Have you ever wondered why a keyword performed so well few months ago and does not seem to yield the same results today? Your strategy remains the same; you are managing your account daily, but notice results that need to be explained.
Google offers a quick and easy way to determine if your ad is running and helps to diagnose potential delivery and performance issues in keywords.
The Keyword Diagnosis Tool analyzes data for each search query and its related ad(s) based on all account data at the time you perform the diagnosis. The results can contain the following information:
Whether or not your ads are showing right now
Competing keywords in other ad groups
Landing Page Experience
Once you diagnose your keyword status you can optimize to regain control of your ads. You may need to identify the more valuable keyword in a conflicting situation and pause its competitor. Negative keywords can also be utilized on the ad group level to alleviate conflicting situations. Simply add one of the keywords as a negative keyword to the opposing ad group, and you will resolve the problem.
You can see each individual keyword diagnosis by hovering over the speech bubble in each keyword’s status column.
To diagnose multiple keywords follow the below instructions:
1) Go to the Keywords Tab in the Ad Words Interface
2) Select the More Actions… button
3) Run Test. Once the diagnosis is complete, you will receive an alert at the top of the screen.
4) Once completed, the status column will update and you can individually review each keyword’s status in further detail by hovering over the speech bubble.
This diagnosis tool is great to employ if you are acquiring an account from another manager or agency. More often than not, accounts have thousands of keywords and can be difficult to sort through. A great way to identify conflicting terms off the bat is to run a diagnosis. Google will also let you know what campaigns and ad groups house the competing keywords.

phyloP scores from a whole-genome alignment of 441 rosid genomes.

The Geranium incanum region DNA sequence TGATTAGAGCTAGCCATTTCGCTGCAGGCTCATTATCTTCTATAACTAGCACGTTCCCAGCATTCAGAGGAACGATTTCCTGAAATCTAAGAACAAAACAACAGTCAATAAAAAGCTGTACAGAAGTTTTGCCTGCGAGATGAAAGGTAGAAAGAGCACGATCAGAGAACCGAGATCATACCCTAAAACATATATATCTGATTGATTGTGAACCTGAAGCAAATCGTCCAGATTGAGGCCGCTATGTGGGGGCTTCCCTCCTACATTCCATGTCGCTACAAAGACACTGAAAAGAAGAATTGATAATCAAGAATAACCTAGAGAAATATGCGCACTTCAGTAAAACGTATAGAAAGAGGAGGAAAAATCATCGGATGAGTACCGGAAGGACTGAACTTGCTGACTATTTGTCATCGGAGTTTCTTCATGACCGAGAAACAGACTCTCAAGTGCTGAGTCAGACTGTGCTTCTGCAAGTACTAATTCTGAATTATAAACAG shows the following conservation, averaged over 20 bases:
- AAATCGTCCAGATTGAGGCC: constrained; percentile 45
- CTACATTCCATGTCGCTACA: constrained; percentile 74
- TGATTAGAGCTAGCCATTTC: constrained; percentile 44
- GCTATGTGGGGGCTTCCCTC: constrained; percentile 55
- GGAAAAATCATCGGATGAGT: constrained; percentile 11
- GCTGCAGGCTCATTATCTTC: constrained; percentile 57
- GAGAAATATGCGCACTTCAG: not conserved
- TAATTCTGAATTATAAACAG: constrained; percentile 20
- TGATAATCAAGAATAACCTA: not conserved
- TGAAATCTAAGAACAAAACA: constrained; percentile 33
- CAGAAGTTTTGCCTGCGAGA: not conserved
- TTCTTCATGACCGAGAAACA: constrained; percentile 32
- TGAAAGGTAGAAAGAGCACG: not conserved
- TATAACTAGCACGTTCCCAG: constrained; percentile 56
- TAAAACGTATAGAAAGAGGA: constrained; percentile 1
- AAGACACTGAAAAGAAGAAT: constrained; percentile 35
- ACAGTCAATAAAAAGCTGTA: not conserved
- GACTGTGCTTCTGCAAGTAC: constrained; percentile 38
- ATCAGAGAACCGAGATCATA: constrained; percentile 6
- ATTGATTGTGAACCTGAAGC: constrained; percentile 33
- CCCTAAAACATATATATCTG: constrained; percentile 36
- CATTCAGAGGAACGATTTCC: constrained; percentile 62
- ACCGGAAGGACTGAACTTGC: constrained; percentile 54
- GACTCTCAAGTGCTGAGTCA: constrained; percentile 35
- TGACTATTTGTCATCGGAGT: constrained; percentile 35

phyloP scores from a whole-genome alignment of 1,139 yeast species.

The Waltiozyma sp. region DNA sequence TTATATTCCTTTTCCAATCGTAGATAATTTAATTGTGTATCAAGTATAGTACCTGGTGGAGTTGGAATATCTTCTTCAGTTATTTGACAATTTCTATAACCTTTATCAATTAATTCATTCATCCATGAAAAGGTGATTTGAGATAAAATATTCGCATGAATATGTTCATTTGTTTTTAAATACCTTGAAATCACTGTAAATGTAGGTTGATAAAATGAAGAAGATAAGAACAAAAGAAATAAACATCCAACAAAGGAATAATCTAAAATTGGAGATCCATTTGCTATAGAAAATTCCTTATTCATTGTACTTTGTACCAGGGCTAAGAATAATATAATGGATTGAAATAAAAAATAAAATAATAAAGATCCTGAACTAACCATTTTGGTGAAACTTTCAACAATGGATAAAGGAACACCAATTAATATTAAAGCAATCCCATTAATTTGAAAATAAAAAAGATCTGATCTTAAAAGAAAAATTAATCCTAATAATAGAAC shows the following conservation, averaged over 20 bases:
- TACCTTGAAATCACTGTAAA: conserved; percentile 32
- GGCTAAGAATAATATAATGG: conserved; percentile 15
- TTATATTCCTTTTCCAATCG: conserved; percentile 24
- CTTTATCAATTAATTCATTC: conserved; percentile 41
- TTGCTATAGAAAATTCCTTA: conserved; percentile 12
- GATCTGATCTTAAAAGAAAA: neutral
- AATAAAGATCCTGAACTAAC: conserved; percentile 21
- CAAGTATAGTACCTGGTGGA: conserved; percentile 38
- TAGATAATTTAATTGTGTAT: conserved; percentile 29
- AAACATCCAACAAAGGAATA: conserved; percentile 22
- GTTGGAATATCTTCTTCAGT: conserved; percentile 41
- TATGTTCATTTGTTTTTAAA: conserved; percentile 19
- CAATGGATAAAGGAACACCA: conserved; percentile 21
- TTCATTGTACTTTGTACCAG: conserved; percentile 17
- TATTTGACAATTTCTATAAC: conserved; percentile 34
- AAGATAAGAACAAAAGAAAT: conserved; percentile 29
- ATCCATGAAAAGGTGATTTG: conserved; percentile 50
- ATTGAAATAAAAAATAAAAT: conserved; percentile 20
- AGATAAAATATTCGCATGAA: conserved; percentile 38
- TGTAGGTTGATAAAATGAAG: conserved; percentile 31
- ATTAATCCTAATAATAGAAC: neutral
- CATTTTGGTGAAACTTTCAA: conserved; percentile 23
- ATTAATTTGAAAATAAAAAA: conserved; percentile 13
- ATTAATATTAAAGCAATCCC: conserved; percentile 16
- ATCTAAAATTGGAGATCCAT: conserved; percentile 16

Another use for the tool is to identify performing keywords that have been smothered by a growing account. Sometimes keywords get buried by adding similar keywords with different match types. The Keyword Diagnosis Tool helps to find these stifled performers and allow you to make changes to let them shine once again.
Now in the Google Adwords interface (UI) you can create email alert rules (under automation tab). These rules can be setup to trigger based upon any available measurement in Google. As an agency, the most common way we use this is to schedule daily or weekly notices for keywords that have spent more than $X dollars in a stated time period (such as 7 days) with a CPA over $Y dollars.
Here’s where you go to setup the Adwords automated email alerts:
Here’s a sample configuration for a daily email alert for all keywords in an account with a CPA over $35 in the last 7 days.